This article was originally published on Lanette prediger's website.
From the moment the location for the 2014 Olympics were announced I started dreaming about Sochi, Russia. The Vancouver Winter Olympics fired my desire to not be just a spectator or volunteer at the Olympics, but an actual competitor. Of course, I had childhood dreams about going to the Olympics. I think most athletic people do at some point in their lives. As 2014 approached, I realized this dream could turn into a reality. However, it all came crumbling down early on in the season last year and the end result was no Olympics for me.
This year when I made the World Cup team I learned that Sochi was on the circuit for the 8th and final World Cup race. Finally, my chance to see the Olympic venue and compete at the Sanki Sliding Center had come! However, at that point I still had to make it through two athlete evaluations, and our NSO hadn’t decided whether we would actually participate or not, so I wasn’t holding my breath. As the season progressed and I jumped through the necessary hurdles I realized Sochi was only a race or two away. During the week in Igls we learned, finally and definitively, that team Canada would be competing in Russia. Yes!
It was a great experience. I felt like a rock star. Everything was taken care of by either the FIBT, the Russian Federation or private backers. For example, we flew there on a private charter. Luxury buses were awaiting our arrival to whisk us off to Rosa Khutor, the mountain village where our hotel was situated. The hotel, the Golden Tulip Inn, was modern with well-appointed rooms, great food and reasonable internet access. Each day for training we would shuttle to the track, which was gorgeous as well. The start area is huge and it reminds me of a cathedral. The whole track is covered and has a handy little walkway right beside it. In fact, when the shades or closed apparently the track has a “micro-climate” which can be carefully controlled. The warm up area has a luxurious covered 60m running track, perfect for warming up and training no matter the weather.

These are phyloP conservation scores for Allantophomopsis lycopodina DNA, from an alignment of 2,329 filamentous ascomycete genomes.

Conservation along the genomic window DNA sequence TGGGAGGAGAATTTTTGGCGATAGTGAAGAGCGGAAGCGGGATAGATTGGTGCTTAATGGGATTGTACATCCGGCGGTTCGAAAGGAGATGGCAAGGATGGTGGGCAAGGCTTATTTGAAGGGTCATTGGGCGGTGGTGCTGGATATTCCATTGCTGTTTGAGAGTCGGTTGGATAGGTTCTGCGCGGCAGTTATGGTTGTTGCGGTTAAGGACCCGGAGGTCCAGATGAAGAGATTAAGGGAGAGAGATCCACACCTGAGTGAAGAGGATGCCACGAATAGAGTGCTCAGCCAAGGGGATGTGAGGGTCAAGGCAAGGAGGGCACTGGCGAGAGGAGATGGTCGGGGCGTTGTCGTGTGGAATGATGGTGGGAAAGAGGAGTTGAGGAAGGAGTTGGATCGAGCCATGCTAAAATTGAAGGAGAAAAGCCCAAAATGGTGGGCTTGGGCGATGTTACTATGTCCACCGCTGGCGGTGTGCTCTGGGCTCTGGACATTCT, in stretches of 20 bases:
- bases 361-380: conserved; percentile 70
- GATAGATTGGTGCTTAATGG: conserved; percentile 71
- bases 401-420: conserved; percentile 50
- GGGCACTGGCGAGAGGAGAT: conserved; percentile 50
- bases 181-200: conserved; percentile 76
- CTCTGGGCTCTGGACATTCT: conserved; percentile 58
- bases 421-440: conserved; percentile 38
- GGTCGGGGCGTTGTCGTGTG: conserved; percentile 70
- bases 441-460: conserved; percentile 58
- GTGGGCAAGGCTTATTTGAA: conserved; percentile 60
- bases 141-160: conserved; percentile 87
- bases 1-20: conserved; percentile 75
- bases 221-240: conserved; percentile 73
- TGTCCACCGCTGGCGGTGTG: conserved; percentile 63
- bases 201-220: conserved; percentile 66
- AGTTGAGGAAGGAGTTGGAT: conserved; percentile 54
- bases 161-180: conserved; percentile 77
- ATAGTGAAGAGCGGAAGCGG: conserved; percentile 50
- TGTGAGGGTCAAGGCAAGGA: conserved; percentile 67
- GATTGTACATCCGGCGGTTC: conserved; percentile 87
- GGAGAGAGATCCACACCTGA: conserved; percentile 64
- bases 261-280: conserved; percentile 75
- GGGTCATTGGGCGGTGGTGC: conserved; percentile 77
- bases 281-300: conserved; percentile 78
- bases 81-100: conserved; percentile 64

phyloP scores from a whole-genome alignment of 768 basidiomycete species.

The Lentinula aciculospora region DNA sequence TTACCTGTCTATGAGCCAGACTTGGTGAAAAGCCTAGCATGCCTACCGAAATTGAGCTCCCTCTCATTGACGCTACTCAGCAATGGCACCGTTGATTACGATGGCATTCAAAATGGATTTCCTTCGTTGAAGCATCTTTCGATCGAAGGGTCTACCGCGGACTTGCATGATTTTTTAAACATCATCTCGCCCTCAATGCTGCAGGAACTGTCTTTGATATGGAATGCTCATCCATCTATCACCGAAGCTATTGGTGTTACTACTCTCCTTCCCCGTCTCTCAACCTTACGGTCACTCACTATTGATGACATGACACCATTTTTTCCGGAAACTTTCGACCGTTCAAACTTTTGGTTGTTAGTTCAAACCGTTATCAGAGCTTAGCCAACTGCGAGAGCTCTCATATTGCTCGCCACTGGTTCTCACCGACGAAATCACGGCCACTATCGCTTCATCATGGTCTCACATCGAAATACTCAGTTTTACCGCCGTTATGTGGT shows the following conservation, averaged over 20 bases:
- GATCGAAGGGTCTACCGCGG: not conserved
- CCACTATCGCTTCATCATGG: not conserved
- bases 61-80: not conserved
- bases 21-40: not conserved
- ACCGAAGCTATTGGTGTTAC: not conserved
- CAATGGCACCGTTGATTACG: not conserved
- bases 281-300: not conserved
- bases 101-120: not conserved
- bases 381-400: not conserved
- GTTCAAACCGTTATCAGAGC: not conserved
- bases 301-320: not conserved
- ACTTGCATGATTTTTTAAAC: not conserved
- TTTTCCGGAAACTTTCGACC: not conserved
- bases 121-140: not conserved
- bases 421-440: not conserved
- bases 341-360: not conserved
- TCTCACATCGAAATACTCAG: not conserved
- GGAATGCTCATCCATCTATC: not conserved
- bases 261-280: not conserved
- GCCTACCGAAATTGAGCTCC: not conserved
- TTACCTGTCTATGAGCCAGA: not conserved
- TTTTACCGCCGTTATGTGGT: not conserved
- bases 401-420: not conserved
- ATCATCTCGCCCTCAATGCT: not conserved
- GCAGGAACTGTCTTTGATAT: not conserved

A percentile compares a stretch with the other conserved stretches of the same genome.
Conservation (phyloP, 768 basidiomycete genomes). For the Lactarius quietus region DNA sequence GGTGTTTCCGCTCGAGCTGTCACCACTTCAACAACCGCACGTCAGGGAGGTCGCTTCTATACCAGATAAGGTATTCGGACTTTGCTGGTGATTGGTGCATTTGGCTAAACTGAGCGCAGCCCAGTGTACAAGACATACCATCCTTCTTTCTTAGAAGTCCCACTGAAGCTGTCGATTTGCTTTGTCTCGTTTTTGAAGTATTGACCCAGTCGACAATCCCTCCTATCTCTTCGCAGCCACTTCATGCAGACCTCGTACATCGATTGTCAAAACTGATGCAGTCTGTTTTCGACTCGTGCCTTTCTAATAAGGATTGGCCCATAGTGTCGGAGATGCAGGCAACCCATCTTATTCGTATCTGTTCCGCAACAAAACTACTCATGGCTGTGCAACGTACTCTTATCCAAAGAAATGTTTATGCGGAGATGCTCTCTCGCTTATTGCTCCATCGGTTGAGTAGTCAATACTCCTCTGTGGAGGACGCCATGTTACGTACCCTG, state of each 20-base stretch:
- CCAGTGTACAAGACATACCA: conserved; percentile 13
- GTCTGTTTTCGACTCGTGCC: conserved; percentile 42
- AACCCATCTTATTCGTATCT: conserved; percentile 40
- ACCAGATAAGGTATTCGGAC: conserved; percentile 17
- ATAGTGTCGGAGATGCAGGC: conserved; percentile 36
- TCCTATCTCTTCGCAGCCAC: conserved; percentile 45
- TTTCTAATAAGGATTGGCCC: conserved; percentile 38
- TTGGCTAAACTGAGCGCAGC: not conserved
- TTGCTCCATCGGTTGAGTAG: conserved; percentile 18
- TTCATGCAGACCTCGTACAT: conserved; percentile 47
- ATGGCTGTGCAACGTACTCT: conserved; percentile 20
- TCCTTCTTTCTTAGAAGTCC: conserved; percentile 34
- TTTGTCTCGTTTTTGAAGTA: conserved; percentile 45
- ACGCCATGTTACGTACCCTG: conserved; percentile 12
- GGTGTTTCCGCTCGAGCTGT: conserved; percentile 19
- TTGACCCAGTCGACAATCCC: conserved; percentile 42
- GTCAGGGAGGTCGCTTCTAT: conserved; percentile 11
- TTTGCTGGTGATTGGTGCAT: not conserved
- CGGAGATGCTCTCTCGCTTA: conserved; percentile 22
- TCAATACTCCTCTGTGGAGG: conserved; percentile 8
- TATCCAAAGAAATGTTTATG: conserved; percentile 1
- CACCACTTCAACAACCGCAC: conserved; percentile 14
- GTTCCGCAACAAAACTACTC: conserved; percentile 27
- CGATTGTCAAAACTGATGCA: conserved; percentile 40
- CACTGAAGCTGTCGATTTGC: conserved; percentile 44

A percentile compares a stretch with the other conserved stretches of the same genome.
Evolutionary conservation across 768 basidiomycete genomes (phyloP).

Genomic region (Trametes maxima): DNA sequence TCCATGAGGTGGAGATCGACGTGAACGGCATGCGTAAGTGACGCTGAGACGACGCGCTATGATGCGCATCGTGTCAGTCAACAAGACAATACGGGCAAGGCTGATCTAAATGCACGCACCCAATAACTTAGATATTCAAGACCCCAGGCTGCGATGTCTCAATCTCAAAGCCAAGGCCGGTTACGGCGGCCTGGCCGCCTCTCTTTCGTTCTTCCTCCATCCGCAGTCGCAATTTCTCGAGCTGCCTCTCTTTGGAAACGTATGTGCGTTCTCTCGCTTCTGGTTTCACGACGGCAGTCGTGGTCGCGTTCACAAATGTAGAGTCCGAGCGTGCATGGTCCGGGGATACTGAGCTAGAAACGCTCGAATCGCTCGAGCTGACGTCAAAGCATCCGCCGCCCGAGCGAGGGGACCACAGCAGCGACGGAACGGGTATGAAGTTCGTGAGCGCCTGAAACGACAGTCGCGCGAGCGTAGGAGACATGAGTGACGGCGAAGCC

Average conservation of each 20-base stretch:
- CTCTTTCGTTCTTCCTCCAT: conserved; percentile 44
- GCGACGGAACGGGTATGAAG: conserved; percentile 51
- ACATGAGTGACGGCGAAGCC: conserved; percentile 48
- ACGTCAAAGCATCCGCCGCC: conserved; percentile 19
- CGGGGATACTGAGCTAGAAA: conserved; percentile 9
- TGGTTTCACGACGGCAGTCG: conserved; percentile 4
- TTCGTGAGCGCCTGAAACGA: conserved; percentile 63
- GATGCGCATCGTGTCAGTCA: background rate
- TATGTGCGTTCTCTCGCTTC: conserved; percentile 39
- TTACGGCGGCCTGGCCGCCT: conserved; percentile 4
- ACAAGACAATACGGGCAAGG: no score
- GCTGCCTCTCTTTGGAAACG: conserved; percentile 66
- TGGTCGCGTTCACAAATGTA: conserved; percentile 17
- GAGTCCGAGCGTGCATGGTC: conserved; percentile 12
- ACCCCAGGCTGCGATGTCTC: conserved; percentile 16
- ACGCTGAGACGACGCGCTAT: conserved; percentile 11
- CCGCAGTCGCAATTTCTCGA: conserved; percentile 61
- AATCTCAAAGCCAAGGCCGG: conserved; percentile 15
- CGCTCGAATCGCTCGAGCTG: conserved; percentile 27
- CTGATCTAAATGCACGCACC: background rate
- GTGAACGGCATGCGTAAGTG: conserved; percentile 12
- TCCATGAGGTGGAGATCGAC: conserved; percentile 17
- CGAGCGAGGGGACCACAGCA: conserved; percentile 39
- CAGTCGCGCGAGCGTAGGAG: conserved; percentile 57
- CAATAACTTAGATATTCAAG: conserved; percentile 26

The track itself is very unique. It has several uphill sections which make it feel more like a roller coaster ride, with negative and positive G-forces, than any other track. The start is short and quick, which I like, and the track has good length to it. It’s challenging as well. Several same direction turns and high pressure areas require finesse and good track awareness. After a few days of training, however, I realized it would take more than the allotted six official training runs for me to get a really good understanding of my third new track of the season. Given the limitations, I tried to focus on the key areas and rely on good sliding principles to get through the rest.
On race day the conditions were fairly similar to training, and I was ready to give it a go. I was off 8th, which unfortunately wasn’t a great race draw as the ice tends to degrade very quickly after the spritz. I had a decent push, and a clean run, but it wasn’t fast. I wasn’t sure what happened, but it was likely a combination of factors. For the second run I decided not to change much as I couldn’t pin down exactly what to change.
Unfortunately, although my second run was significantly faster, it wasn’t enough to move me up in the standings. I finished a decent 12th, but I had hoped for more. I do think that in the future this is a track that it well suited to me and I could do better. I look forward to this next time I get to slide at this beautiful venue.
Next up, my first World Championship race in Winterberg, Germany!